Another teacher told the WSWS, “I did not march because a parade during a pandemic is mind-blowingly ignorant. Our politicians did the same thing in Philly during the Spanish flu of 1918 and, the days thereafter, infections in Philly bloom massively, with sickness and death among civilians increasing 10-fold in just days. I also think the UFT no longer stands up for my rights as a worker or defends my respect as a professional. During this pandemic, I watched as teachers performed above and beyond and simultaneously got vilified by NYC politicians and parents—for trying not to catch COVID at work and bring it back home to their families and loved ones, over fears of killing them. I am not willing to die for anyone’s cause, let alone politicians, officials and leaders that refuse to stop distancing themselves out of fear over catching COVID—while they simultaneously broadcast zoom meetings telling workers like me it is safe to come back to in-person work.”

Anger over the parade among health care workers was running so high that several EMS unions felt it was necessary to officially boycott the parade.

Speaking to the Daily News last week, Liana Espinal, a 36-year-old paramedic, said that de Blasio’s June 14 announcement of the parade “felt like a joke, like a slap in the face. I didn’t think it was real. We don’t want a parade. We want to be able to take care of our families.”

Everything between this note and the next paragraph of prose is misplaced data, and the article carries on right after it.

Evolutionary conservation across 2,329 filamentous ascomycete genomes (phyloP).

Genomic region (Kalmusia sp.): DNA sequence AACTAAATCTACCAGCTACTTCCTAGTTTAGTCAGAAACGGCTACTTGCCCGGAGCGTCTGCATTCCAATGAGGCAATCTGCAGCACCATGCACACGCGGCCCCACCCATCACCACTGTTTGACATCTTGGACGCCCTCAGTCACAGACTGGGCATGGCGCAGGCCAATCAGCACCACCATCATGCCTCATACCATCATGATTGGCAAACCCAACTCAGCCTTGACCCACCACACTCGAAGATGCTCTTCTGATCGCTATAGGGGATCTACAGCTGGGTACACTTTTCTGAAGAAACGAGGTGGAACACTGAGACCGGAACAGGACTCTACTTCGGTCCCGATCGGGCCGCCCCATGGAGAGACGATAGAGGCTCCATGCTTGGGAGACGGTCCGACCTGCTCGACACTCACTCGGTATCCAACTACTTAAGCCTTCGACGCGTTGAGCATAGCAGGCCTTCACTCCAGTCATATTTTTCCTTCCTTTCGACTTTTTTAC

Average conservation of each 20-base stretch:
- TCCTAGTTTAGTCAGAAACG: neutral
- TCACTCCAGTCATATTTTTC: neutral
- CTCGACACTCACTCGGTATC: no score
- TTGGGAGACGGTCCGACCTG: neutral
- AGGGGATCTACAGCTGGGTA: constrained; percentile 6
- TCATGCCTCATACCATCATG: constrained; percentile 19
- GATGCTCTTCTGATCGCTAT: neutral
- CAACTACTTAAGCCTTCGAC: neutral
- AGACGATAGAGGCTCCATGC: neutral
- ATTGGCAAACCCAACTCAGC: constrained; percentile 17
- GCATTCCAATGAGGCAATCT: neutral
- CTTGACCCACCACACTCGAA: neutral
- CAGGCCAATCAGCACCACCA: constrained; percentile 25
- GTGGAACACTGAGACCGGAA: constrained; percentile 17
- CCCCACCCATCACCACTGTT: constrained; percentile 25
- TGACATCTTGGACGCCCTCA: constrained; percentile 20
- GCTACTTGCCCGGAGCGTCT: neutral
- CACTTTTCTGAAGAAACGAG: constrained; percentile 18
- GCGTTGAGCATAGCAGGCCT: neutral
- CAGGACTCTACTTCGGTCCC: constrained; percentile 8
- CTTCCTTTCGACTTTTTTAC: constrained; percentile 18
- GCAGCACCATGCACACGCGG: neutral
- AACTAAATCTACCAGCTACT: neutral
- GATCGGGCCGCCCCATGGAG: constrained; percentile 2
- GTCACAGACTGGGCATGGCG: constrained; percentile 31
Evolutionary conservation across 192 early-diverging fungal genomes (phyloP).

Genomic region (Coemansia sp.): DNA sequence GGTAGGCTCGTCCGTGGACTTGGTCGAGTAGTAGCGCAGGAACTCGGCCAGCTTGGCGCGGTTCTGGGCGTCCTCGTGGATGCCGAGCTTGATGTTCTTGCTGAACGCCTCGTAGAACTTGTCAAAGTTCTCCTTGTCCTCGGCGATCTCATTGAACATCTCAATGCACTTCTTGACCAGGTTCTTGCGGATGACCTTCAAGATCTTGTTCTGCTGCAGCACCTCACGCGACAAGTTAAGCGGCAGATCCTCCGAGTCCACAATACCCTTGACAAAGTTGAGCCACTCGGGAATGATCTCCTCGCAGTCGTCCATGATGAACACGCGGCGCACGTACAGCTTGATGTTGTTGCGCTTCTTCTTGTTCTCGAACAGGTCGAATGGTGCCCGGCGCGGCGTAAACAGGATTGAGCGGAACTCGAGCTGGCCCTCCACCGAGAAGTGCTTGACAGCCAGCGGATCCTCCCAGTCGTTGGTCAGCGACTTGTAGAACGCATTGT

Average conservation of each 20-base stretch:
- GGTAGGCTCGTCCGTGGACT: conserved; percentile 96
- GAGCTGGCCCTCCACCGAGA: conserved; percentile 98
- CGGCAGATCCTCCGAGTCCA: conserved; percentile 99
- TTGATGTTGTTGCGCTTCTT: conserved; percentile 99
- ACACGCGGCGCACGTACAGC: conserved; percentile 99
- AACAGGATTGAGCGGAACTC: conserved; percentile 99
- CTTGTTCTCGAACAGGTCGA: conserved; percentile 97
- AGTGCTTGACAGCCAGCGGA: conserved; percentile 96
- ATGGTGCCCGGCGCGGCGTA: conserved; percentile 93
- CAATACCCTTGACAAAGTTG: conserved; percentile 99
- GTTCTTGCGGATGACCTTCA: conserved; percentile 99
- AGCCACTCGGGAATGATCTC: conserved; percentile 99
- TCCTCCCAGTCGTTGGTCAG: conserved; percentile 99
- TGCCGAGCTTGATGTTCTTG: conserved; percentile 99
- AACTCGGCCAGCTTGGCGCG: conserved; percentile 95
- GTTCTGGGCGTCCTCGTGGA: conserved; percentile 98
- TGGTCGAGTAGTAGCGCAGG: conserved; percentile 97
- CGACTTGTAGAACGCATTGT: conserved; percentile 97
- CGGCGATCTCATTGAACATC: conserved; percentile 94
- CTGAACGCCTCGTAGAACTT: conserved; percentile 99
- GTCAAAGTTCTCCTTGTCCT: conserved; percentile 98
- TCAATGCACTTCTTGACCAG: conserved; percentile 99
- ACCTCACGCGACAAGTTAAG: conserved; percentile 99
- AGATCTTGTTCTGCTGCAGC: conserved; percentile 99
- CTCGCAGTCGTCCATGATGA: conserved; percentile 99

A 28-year veteran paramedic, Carlos Liczano, told the Daily News, “I think it’s bogus. It’s BS. I’m not going. This is my silent protest. And a lot of my fellow employees feel slighted too by the mayor. What does a parade do for my bills?”

During the pandemic, EMS workers had to work mandatory 12-hour shifts. At the peak of the pandemic in the city in the spring of 2020, EMS workers would see multiple deaths during a shift and bring sick patients to hospitals, only to be told that no ventilators or beds were left to treat them. EMS workers who are employed by the city did not even receive hazard pay. Wages for EMS workers are so low that many are forced to take on second and third jobs and some paramedics are forced to live in their cars because they cannot afford rent in the city.

The unions have done absolutely nothing to ameliorate the positions of EMS and other essential workers and their official boycott was largely a desperate effort to save face in front of their angry membership. During the pandemic, the EMS unions helped implement a new schedule that permanently forces them to work longer.

A nurse at Jacobi Medical center told the WSWS that her colleagues either “do not know or do not care” about the parade and stressed, “None of the city workers received hazard pay. None.”